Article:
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Enbridge Pipeline Expansion Study Draws Mixed Response At Public Hearings

Residents Weighed In At DNR Meetings In Superior

Danielle Kaeding/WPR

The Wisconsin Department of Natural Resources held public hearings in Superior Thursday evening regarding an energy firm’s plans to expand their oil pipeline network.

Canadian firm Enbridge Energy is proposing to send up to 225,000 barrels per day from the Bakken oil fields to Clearbrook, Minn., and 375,000 barrels of oil per day from Clearbrook to Superior through its Sandpiper pipeline. The company also wants to replace segments of its aging Line 3. Construction of each project on the U.S. side would cost just under $3 billion. The pipelines would run along Enbridge’s existing right-of-way in a 14-mile stretch through Douglas County.

Residents had a chance to weigh in on a DNR draft environmental study of the project at the hearing. Around 20 people, some of whom had come from as far away as Madison, spoke on everything from economic gain to potential risks to property rights and the environment.

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Elizabeth Ward, conservation program director with the John Muir Chapter of the Sierra Club, said the state should take a step back on permitting and study the impacts of all Enbridge pipelines in Wisconsin.

“There’s nothing in the statutes that says they can’t look at the cumulative impacts,” said Ward.

But Enbridge spokeswoman Shannon Gustafson said the company can’t afford further delays when it comes to replacing Line 3, which was built in 1967. She said the company had detected corrosion issues with the that line.

Gustafson said Enbridge could do up to 4,000 digs in the next 15 years to conduct maintenance and repairs on the line if it’s not replaced. “That’s a lot of disruption to landowners, to communities, to the environment that we would really like to avoid,” she said.

Douglas County officials and business leaders voiced their support for the projects, including Jim Caesar with the Superior-Douglas County Development Association.

“We value the over 800 jobs that they provide and the hundreds of related construction jobs,” he said. “We value their more than $20 million tax revenue investment.”

Around 400 to 500 construction jobs would be created in Wisconsin, according to the DNR’s draft environmental study.

Douglas County Administrator Andy Lisak said the projects would benefit the regional economy and provide a positive impact on the environment, “once a more efficient and environmentally friendly pipeline transportation alternative is provided for … crude oil that is currently transported to Superior and other destinations by truck and rail car.”

However, environmental advocates and tribal members argued the oil industry is on its last leg.

“You … start with the assumption that things are going swimmingly in the Bakken, and they are not. They are busting in the Bakken,” said Thane Maxwell with the tribal organization Honor the Earth. “There is no future in the tar sands, and our political leaders are rapidly seeing that.”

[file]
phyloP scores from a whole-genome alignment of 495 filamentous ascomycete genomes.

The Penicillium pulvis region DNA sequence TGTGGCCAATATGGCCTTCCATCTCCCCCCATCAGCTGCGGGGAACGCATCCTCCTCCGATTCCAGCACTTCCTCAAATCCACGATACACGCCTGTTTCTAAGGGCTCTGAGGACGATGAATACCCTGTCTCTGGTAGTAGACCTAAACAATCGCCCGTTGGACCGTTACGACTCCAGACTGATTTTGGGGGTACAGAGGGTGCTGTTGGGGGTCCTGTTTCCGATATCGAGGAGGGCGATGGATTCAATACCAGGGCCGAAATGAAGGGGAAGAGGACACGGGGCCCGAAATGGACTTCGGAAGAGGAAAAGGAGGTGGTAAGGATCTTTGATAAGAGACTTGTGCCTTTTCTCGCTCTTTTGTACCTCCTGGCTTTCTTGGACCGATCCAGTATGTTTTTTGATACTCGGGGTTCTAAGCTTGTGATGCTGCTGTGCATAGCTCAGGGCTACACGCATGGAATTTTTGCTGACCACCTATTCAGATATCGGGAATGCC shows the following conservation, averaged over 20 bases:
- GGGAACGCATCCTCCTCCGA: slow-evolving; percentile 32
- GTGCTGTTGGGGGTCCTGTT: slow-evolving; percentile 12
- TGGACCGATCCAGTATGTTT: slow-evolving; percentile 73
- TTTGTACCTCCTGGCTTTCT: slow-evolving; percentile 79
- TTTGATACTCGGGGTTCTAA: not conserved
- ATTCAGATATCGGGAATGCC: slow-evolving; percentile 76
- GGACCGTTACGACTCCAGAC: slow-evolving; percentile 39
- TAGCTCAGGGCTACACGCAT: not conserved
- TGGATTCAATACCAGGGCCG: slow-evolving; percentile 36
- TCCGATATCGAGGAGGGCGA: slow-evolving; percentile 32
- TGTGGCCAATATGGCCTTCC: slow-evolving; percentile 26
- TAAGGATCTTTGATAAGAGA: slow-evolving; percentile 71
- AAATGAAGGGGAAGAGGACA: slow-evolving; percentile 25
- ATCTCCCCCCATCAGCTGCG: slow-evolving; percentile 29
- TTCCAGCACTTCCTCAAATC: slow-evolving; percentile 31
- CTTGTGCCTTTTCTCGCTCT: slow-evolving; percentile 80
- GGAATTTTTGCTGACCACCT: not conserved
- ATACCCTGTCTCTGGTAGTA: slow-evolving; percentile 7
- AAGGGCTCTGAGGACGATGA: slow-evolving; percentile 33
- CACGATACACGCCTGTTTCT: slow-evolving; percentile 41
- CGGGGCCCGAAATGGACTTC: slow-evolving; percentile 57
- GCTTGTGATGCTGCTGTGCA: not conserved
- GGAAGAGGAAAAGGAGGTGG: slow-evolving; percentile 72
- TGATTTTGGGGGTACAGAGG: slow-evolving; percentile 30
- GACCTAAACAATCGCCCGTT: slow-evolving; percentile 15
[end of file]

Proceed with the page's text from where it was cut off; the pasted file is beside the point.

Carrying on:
U.S. Secretary of State John Kerry told the CBC this week that there was no need for new pipelines across the U.S.-Canadian border. Also this week, Canadian Prime Minister Justin Trudeau and President Barack Obama announced a pledge to further reduce the nations’ carbon footprint.

The announcement comes as companies like Whiting Petroleum have suspended plans for more drilling wells and cut capital spending in the Bakken with oil prices trading for less than $40 per barrel.

However, the International Energy Agency has said oil prices may have bottomed out.

Enbridge’s Gustafson said their customers remain committed to the pipeline projects, noting that the Bakken is still producing more than 1 million barrels of oil per day. Even so, one landowner denounced the company’s plans, saying that Enbridge has trespassed on private property to build their pipelines.

“I would like the state of Wisconsin to specifically state in these papers … that Enbridge has already obtained written permission from the landowner to use the routes you are approving and they have to give that information to the state,” said Superior’s Jerry Engelking.

Enbridge has said in the past that Engelking violated the terms of an easement agreement with the company. But the landowner has denied accepting payments in exchange for Enbridge to build on his property.

Fond du Lac tribal member Korey Northrup also voiced concern over the effects pipeline expansions could have on native traditions.

“I would hate to see that go away because of the pipeline and dirty fossil fuels and climate change and all those things,” said Northrup.

Others questioned the thoroughness of the DNR’s draft study on the pipeline projects, calling for further investigation of Enbridge’s system and routes.

Ben Callan, water management specialist with the agency, said the DNR has compiled information about the company’s history and network in Wisconsin.

“I think that information is touched upon if not addressed in the draft EIS and those are the comments that allow us the opportunity to further vet those out,” said Callan. “If there’s a concern that the department hasn’t appropriately addressed that in the draft, then we would need to modify that draft before it becomes finalized.”

The Wisconsin DNR will accept public comments on its draft study through March 25. After that, Callan said it may take several weeks or more to review public input and no permitting decisions would be made until the environmental impact statement has been finalized.

Editor’s note: A previous version of this story reported that Sandpiper would carry 600,000 barrels of oil per day from the Bakken oil fields to Superior. The story has been edited to reflect the correct amount of oil flowing through each segment of the Sandpiper line.